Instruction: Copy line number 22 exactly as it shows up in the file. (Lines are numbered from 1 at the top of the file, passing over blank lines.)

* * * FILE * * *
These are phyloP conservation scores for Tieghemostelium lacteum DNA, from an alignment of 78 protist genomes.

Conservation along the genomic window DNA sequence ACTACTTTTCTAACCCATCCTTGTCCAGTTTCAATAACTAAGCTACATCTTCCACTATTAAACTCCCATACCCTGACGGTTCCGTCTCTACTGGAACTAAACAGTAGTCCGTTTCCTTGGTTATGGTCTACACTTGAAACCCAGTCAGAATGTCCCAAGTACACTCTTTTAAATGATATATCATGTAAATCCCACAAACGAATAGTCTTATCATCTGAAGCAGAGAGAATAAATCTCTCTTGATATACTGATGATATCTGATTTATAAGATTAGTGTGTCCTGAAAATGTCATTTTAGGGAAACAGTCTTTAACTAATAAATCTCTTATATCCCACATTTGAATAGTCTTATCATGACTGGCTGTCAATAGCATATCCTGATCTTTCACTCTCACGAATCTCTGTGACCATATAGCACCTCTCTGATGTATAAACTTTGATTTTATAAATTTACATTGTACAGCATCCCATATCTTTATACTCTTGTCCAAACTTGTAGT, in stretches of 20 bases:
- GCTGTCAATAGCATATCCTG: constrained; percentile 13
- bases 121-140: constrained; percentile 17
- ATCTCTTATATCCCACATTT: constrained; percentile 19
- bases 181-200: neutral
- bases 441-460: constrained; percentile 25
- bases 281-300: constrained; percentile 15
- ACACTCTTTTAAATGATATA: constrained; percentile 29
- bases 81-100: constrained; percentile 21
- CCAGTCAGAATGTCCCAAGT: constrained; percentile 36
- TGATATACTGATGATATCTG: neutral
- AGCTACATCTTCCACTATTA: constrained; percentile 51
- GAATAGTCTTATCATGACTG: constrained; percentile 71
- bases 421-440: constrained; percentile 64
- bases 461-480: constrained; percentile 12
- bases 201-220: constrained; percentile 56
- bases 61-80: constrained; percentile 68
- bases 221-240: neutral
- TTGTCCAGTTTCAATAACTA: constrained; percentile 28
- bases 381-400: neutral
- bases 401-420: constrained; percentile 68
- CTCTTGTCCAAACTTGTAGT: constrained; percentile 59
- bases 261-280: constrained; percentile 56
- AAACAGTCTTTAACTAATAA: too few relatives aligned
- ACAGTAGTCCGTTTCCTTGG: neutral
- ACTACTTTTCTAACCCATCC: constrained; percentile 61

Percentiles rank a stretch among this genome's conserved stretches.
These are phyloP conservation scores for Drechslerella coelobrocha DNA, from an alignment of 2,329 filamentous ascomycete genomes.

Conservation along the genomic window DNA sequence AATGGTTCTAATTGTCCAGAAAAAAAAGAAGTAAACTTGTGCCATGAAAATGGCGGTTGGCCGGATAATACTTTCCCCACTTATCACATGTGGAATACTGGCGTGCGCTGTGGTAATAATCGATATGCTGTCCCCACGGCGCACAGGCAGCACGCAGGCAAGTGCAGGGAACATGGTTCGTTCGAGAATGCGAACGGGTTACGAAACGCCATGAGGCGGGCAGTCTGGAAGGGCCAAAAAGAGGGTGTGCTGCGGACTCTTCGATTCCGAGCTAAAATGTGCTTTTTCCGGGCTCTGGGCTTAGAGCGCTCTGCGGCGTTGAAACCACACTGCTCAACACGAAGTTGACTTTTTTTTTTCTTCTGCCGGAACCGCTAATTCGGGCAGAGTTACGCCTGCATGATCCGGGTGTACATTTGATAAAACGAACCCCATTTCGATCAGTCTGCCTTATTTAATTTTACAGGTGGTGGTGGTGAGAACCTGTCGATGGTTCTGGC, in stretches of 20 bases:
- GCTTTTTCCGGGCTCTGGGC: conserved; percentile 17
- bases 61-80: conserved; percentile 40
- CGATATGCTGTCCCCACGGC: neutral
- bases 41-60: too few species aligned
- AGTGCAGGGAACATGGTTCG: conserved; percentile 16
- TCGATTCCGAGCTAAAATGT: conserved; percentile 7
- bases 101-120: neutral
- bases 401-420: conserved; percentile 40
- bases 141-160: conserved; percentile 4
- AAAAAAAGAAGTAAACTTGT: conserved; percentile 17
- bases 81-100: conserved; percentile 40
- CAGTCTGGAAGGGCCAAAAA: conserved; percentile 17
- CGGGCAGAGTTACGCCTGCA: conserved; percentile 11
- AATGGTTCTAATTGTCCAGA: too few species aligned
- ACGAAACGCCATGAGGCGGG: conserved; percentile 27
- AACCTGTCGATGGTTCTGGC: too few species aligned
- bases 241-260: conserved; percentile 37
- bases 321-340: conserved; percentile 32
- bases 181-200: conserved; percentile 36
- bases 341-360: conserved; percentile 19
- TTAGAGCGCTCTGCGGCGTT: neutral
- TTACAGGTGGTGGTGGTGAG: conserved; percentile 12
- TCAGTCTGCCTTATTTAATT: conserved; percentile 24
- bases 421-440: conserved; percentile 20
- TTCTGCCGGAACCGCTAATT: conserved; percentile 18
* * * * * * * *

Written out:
- bases 401-420: constrained; percentile 68